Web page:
By DAN JOLING
The Associated Press
Saturday, September 15, 2007; 12:34 AM
ANCHORAGE, Alaska -- In the latest sign of corruption problems for Republicans, a corporate executive testified Friday that his employees worked for months to remodel the Alaska home of Sen. Ted Stevens.
Stevens, the longest-serving Republican senator, is under scrutiny in a corruption investigation that also is targeting Alaska state officials.
Bill Allen, former chief executive of oil services company VECO, testified that he spent more than $400,000 to bribe state legislators and for work at Stevens' house in the ski resort town of Girdwood. He said VECO also paid at least two contractors, a plumber and a carpenter, for work on the house. The project in 2000 more than doubled the size of the four-bedroom structure.
Under questioning at the trial of former state House Speaker Pete Kott, Allen said: "I don't think there was a lot of materials" bought for the Stevens remodeling, but "there was some labor."
VECO's business is providing engineering and construction services for oil companies; it does not do home construction. The key question is whether Stevens paid for the renovations or received a gift from Allen and VECO. The senator insists he paid from his own funds.
It was less than a year ago that Republicans lost control of Congress, in part because Democrats made corruption a major campaign issue. Stevens is one of several senators with ethics problems, complicating an already challenging political landscape for Republicans in 2008.
Stevens spokesman Aaron Saunders declined to comment on the testimony, but referred reporters to a previous statement from the senator.
"I continue to believe this investigation should proceed to its conclusion without any appearance that I have attempted to influence its outcome," that statement said. "I will continue my policy of not commenting on this investigation until it has concluded."
In July, Stevens told reporters: "I will tell you we paid every bill that was given to us with our own money," referring to himself and his wife. "She works and I work. That was our own money."
In the Senate since 1968, Stevens gained prominence as a powerful and feared chairman of the Appropriations Committee while his party held the majority. He also was Senate President Pro Tem, which put him third in line for the presidency after the vice president and the House speaker.
Stevens is known for directing millions of federal dollars to Alaska, never apologizing for the pork-barrel politics that some feel has gone too far.
Even a politically wounded Stevens would mount a strong bid for re-election next year, GOP insiders say. Democrats, hoping for an upset, are urging Anchorage Mayor Mark Begich to challenge him.
The Alaska testimony comes on the heels of the revelation that Sen. Larry Craig, R-Idaho, pleaded guilty to a misdemeanor after an undercover sting in an airport men's room. Earlier, Sen. David Vitter, R-La., acknowledged that his phone number appeared in records of a Washington area business that prosecutors have said was a front for prostitution. The Senate Ethics Committee is looking into allegations that Sen. Pete Domenici, R-N.M., tried to influence a federal prosecutor in an election probe of Democrats.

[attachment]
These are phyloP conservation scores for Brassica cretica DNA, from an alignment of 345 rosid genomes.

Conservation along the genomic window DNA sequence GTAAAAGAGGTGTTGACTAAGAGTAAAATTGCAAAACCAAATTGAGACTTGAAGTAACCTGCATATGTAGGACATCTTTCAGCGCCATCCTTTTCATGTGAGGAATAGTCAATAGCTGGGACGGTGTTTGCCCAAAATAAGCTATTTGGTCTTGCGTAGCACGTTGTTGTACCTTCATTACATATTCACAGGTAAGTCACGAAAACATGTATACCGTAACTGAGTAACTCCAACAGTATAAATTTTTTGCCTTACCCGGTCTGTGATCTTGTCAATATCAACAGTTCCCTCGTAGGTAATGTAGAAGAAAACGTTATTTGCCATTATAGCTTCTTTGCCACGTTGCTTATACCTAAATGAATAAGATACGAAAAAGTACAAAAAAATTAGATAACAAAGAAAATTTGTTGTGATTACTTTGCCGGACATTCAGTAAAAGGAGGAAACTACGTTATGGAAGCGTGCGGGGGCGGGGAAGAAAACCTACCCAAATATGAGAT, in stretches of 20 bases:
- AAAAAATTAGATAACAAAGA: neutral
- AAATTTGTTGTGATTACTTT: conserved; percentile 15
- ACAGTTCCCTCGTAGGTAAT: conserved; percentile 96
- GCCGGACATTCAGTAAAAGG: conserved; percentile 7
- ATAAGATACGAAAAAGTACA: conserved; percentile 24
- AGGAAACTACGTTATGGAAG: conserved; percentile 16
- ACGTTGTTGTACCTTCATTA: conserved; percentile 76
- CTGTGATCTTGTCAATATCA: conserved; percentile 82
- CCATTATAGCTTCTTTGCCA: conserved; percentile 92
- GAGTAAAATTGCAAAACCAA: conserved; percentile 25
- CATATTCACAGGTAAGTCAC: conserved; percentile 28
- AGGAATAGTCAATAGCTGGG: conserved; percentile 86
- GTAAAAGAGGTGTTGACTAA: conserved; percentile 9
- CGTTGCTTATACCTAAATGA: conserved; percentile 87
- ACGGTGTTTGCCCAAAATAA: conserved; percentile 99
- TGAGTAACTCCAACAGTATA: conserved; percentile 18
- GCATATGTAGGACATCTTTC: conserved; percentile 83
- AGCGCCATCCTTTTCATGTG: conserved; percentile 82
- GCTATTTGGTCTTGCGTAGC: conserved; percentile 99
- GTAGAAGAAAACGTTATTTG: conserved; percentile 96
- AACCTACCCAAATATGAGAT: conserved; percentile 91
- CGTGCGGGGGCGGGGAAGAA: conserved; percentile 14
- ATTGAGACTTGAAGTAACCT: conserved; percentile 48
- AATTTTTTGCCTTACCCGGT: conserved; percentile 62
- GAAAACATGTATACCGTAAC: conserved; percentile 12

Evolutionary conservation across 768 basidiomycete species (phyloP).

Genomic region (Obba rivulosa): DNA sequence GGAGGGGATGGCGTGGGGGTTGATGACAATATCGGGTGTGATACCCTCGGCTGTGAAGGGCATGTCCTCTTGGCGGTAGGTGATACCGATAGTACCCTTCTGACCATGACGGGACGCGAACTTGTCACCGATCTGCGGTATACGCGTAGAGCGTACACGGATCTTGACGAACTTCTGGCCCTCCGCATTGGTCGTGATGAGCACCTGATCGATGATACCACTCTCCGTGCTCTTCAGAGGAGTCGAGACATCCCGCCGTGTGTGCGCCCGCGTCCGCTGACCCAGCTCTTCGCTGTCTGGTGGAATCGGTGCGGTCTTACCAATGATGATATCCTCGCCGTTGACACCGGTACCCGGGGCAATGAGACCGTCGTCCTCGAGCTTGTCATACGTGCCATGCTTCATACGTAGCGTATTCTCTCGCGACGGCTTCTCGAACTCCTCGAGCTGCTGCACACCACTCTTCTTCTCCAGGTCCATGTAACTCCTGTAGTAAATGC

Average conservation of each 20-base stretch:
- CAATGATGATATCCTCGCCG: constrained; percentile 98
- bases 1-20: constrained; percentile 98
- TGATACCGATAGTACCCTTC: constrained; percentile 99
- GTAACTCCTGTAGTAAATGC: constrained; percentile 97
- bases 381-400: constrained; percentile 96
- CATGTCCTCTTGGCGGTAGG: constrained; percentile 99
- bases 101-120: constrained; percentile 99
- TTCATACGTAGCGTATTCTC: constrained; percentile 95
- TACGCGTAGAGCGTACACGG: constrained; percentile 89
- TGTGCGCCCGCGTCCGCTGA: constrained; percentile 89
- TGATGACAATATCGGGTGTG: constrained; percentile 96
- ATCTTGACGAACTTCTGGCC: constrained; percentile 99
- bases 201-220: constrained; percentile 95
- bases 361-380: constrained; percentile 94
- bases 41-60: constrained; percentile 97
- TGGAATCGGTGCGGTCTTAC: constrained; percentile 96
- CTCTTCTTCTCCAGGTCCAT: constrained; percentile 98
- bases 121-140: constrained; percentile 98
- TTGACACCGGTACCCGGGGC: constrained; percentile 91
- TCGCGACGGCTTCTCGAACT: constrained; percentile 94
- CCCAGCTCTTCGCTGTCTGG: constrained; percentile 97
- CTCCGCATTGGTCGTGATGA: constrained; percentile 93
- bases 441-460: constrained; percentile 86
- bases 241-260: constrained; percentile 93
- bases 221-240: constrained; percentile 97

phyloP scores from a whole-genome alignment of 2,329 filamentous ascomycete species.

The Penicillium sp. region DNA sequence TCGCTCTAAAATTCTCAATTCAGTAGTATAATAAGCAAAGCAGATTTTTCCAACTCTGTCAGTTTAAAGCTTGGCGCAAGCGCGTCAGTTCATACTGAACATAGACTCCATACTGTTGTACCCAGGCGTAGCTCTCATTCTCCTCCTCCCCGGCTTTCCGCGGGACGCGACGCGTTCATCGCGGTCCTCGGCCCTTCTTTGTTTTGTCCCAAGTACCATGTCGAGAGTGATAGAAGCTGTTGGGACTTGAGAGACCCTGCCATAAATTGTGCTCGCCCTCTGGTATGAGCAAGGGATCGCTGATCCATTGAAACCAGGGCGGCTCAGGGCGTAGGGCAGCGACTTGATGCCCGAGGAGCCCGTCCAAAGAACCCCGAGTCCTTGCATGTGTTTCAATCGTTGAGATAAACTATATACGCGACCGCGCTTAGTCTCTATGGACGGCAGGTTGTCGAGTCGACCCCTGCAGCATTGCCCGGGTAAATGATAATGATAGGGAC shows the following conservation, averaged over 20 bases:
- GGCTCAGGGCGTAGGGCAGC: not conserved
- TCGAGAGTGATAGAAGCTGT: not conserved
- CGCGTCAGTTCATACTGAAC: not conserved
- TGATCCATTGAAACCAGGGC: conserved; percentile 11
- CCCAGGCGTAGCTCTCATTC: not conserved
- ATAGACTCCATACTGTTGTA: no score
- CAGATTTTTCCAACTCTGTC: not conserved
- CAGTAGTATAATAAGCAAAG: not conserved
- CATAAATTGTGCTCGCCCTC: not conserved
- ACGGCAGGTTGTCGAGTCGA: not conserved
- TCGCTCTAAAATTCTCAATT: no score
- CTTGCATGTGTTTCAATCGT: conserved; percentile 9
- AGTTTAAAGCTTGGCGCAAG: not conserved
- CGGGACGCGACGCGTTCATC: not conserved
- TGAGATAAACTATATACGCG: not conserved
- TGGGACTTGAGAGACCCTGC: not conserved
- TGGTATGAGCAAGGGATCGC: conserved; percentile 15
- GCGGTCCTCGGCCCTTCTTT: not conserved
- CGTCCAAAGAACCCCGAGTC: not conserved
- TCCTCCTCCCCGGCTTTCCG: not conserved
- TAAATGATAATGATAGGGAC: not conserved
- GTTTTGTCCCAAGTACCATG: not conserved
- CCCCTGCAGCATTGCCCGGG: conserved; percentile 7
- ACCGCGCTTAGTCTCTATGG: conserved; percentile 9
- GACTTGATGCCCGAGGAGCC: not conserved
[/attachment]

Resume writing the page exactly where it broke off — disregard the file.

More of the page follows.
Of those, only Vitter's seat is not up for re-election next year.
Allen _ a longtime Stevens friend and political supporter _ in May pleaded guilty to extortion, conspiracy and bribery of legislators.
The workers at Stevens' home were VECO employees, probably one to four at a time, Allen said. He said the work on the home lasted for "probably a couple of months." Later, he testified it might have been as much as six months.
Allen said he also gave Stevens some used furniture, and Allen visited the site every month or two. "Most of the time I was gone with VECO business," Allen said.
The remodeling job at Stevens' home was fraught with problems from the start. He estimated it would cost about $85,000 and told city building officials he would be his own contractor.
The plan was to raise Stevens' single-level home and, beneath it, construct a new first floor with two bedrooms, a game room and sauna. Complete with a wraparound porch, the completed project would be twice the size of the original, modest house in the town of Girdwood, about 40 miles south of Anchorage. Building records don't indicate how things went wrong, but somehow the framing was botched and help was called in to fix it.
Allen also said the plea agreement he signed admitted payments to Stevens' son Ben, whom Allen had hired as a consultant in after he left college in 1995. The consulting work continued after Ben Stevens was appointed to the Alaska state Senate in 2002.
"It was $4,000 per month," Allen said.
VECO is one of the state's largest oil field services company, with more than 4,000 employees. The company operates around the world but more than half of its work is in Alaska, supporting the oil industry with service and maintenance contracts, according to Allen.
Rick Smith, a former VECO government affairs vice president, followed Allen on the stand Friday. Smith in May pleaded guilty to two counts of conspiracy and one of bribery. He testified that the bribery charge applied to Kott, Ben Stevens and three other state lawmakers: former Republican Reps. Vic Kohring of Wasilla and Bruce Weyhrauch of Juneau and current state Sen. John Cowdery.
It was the first time Cowdery's name has been made public as part of an investigation. Smith revealed no details of his involvement with the Anchorage senator. Like Ben Stevens, Cowdery has not been charged.
Associated Press writers Matt Apuzzo in Anchorage and Larry Margasak and Charles Babington in Washington contributed to this report.